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Ottawa OKs Medical Pot Distribution Plan.

By admin | July 23, 2004

Thu, 10 Jul 2003
by CBC News Online staff

Ottawa has approved an interim plan to provide dried marijuana or seeds to Canadians authorized to take the drug for medical purposes.

Health Canada spokesperson Cindy Cripps-Prawak made the announcement Wednesday in Ottawa. It’s the federal government’s response to a ruling by a court in Ontario.

In January, Ontario’s Superior Court said Ottawa’s access regulations to medical marijuana were unconstitutional because they don’t provide a distribution method for the drug. It gave Ottawa six months to come up with a new policy.

The federal government is appealing the Ontario decision. The appeal will be heard at the end of July 2003, said Cripps-Prawak.

The dried marijuana will cost $5 for a gram, at least half the price it sells for on the street. It will be provided on a two-week or monthly basis to authorized patients who are too ill to grow it themselves.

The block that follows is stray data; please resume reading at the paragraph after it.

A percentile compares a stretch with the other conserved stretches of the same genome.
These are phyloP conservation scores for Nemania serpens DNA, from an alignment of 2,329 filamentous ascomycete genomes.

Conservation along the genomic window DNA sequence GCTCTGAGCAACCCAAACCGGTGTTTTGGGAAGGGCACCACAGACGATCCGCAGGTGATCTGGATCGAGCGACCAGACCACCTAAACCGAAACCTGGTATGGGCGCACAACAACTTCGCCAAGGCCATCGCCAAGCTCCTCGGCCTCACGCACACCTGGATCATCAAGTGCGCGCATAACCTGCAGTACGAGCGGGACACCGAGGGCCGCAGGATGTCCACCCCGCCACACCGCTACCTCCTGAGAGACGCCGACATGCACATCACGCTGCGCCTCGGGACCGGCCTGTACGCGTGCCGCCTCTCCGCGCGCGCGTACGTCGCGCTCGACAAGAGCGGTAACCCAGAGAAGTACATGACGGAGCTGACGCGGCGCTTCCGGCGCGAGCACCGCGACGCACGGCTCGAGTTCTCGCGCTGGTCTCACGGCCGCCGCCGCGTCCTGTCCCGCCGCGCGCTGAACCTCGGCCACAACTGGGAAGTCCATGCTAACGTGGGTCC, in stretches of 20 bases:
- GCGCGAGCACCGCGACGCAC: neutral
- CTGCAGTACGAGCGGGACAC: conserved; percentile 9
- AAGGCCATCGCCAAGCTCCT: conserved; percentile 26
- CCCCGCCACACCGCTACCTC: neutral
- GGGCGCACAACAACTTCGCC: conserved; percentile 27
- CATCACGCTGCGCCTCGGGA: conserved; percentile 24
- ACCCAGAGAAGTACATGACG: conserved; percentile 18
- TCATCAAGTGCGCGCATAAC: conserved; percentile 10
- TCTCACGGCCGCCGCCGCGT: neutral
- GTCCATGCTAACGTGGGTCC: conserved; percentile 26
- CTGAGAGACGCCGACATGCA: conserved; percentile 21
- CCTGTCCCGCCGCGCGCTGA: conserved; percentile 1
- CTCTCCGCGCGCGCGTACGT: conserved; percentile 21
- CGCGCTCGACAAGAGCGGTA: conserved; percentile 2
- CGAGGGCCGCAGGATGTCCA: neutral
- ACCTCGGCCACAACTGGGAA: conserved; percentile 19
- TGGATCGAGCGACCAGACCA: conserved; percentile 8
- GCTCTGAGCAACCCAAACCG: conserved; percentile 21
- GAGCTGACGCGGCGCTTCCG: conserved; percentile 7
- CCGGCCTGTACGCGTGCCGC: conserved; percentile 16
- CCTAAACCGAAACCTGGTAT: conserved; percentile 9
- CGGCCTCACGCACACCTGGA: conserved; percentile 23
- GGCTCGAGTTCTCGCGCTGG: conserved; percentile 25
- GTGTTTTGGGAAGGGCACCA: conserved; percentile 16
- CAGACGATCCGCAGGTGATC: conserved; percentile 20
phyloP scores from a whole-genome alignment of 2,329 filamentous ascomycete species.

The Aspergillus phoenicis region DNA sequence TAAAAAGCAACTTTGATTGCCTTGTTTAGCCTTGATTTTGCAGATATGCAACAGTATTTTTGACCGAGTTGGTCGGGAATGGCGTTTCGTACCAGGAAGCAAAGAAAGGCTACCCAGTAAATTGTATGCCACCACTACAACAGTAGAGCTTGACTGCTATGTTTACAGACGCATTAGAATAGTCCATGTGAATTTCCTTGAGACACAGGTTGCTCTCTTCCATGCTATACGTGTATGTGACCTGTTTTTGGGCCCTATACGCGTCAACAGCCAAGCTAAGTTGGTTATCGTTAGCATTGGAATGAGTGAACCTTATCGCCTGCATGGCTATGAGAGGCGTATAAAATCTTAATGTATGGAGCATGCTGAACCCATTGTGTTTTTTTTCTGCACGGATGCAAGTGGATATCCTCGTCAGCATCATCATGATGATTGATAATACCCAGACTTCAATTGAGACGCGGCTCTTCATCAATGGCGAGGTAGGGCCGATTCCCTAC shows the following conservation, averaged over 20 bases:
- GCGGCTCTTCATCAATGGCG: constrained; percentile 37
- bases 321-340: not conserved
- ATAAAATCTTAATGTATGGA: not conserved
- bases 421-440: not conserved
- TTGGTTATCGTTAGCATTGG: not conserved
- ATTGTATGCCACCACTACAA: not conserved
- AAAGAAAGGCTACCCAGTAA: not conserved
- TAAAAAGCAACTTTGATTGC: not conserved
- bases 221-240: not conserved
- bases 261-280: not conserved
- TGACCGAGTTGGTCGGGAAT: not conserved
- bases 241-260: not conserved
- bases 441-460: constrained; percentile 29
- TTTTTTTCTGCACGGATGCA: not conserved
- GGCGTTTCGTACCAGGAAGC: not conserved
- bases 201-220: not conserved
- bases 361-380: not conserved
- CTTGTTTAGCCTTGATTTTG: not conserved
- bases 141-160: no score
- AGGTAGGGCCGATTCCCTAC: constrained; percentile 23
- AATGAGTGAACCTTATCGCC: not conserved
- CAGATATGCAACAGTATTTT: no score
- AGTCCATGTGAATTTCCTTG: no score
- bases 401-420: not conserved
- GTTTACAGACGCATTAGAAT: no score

A bag of 30 marijuana seeds will cost $20 for people licensed to cultivate the drug for medical purposes.

Wednesday’s announcement is an interim policy pending Ottawa’s appeal, she stressed.

Federal Health Minister Anne McLellan says the government is not convinced of the medicinal benefits of marijuana. That’s why Health Canada is supporting clinical trials, set to begin in the fall, she said.

Government-grown pot will have a THC (Tetrahydrocannabinol) concentration of 10 per cent, said Cripps-Prawak. Health Canada also recommends users not smoke the marijuana, but instead consume it in a tea or in food.

Medical marijuana users weren’t impressed by the announcement.

Medical marijuana user Alison Myrden say under the new policy, she will spend $450 per week on pot to help her deal with symptoms of multiple sclerosis (MS), while her disability is $500 per month.

Steve Bacon, a medical marijuana user, calls the move “cruel.”

“I want a prescription and I want to go down to the damned pharmacy and fill the thing. I don’t want to have to deal with Health Canada and regulations and applications,” said Bacon.

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